Candidates discuss infrastructure, taxes
Voters indicate they want roads, retail, water and sewer, but no property tax
Nine of the ten candidates for the Chino Valley Town Council attended a candidates’ forum on Wednesday, July 27, making statements and answering questions from residents.
Most of the questions from a packed room at Town Hall dealt with Chino Valley’s lack of infrastructure and how potential councilmembers would improve that, and how would they pay for it.
The forum was sponsored by the Chino Valley Area Chamber of Commerce and the Yavapai County League of Women Voters.
There are two candidates for mayor, current Vice-Mayor Darryl Croft and former Planning and Zoning Commissioner Robert McCaullay.
“There is no property tax here, but there are those who would burden us with one,” McCaullay said, pointing to the 2014 bond election that failed. “Our current mayor and vice-mayor were strong advocates for this tax, I was, and am, and advocate of no taxes.”
Croft said that the town is currently doing an in-depth study of the roads in Chino Valley and that when it is finished, probably in December, that is when they’ll look at how much it will cost and begin figuring out how to pay for it. He said they may have to go to voters.
There are three candidates for the three open seats with four-year terms: Councilmembers Susan Cuka and Jack Miller and Planning and Zoning Commissioner Annie Lane. Miller did not attend the forum. He wrote in an email that he was on a family vacation that was planned before the forum date was announced.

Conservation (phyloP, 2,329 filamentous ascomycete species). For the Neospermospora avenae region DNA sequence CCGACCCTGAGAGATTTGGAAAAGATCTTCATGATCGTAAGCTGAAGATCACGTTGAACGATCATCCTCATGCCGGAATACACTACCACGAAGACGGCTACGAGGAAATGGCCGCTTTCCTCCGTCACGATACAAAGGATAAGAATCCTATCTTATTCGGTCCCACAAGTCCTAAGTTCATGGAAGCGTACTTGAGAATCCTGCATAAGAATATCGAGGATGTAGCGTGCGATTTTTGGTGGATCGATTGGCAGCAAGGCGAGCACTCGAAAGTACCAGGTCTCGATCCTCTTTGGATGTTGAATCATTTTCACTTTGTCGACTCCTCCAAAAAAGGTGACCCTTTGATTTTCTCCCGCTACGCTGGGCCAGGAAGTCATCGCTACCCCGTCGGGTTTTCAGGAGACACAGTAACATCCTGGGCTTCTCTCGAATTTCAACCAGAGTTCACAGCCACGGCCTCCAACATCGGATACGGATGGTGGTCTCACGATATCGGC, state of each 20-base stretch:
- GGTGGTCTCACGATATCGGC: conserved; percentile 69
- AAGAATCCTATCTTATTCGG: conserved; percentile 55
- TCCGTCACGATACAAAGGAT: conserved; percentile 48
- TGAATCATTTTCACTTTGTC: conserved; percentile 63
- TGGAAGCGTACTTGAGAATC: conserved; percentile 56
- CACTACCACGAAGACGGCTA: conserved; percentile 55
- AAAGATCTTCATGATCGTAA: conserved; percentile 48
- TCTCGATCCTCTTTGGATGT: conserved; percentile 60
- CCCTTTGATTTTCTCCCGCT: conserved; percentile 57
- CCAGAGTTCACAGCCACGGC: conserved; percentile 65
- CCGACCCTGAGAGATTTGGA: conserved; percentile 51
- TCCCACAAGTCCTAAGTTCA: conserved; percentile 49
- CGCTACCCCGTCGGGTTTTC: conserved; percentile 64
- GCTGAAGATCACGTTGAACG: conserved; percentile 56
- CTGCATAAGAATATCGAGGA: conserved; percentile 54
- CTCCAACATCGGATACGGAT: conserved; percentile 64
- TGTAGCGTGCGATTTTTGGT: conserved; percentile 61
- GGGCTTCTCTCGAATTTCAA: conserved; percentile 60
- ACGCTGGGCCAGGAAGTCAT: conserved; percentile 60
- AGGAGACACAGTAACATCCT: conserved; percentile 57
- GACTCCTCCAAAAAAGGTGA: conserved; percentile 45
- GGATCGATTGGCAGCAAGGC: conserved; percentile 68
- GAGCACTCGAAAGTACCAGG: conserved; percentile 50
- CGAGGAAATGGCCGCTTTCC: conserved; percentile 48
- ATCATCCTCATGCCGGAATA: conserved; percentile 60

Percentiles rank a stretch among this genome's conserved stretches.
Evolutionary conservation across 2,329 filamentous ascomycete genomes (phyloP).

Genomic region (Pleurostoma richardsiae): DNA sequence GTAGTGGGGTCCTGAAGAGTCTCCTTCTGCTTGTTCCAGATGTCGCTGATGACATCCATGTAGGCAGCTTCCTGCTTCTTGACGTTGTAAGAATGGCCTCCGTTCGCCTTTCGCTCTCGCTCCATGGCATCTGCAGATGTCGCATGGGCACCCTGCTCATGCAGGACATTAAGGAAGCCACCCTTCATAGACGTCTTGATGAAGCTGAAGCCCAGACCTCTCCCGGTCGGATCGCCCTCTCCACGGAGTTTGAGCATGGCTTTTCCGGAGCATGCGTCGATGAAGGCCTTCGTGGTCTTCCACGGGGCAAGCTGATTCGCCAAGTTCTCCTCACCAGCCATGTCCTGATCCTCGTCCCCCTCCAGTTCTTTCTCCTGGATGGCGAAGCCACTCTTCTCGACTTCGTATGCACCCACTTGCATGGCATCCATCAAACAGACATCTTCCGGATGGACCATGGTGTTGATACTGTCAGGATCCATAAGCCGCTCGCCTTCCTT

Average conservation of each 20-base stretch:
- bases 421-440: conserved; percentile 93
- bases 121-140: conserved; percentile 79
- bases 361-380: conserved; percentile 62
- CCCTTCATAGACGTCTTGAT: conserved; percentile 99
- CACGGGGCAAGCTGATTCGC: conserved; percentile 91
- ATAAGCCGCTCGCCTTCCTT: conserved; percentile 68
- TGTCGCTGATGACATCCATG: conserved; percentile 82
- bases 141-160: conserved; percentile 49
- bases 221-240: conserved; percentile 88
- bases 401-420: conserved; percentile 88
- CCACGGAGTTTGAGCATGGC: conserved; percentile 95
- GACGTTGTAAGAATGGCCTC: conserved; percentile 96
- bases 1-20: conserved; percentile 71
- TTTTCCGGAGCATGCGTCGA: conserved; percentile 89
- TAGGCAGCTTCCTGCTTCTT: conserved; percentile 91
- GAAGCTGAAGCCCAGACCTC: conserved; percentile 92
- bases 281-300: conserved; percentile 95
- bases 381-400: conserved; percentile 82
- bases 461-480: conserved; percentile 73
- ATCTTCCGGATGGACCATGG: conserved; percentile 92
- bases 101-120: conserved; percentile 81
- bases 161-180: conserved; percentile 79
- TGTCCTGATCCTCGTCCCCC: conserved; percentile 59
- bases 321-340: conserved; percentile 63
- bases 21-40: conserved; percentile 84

“This is something I will concede with Darryl [Croft] that the voters are going to have to ask themselves if they want” Cuka said of paving more roads. “That conversation is going to have to happen, and it’s going to come from the people.”
Lane said young families want improved roads to improve the value of their homes.
“It is going to be up to the voters in town how we repair our roads, but I think it’s something that needs to be done,” Lane said. “… It is the bottom line, we need infrastructure to bring businesses into town.”
There are five candidates seeking two-year terms on the council: Councilmembers Mike Best, Corey Mendoza and Lon Turner; and Attorney Alex Harris and write-in candidate Lillian Morales.
“There is one thing left to do, and that is our water system,” Best said. “If I’m elected I will continue to try and get them [City of Prescott] out of our water system.”
Harris pointed to the town having a surplus the past couple of years in its budget, suggesting that extra money could be used for infrastructure improvements. Current members of Town Council said that money is the town’s contingency fund, and would prefer not spending it in case of another economic downturn, such as in 2008. There is more than $500,000 in that fund based on the last budget projection.
“I do believe that we have to have a rainy day fund,” Mendoza said. “You saw what happened when the economy comes to a standstill.”
Morales said the town needs to do a better job looking at other communities that were able to add infrastructure as cheaply as possible, and what creative ways they came up with to pay for it.
“Short of a geo-bond type of thing, where we have a property tax, I’m not sure where we’re going to come up with the money,” Turner said.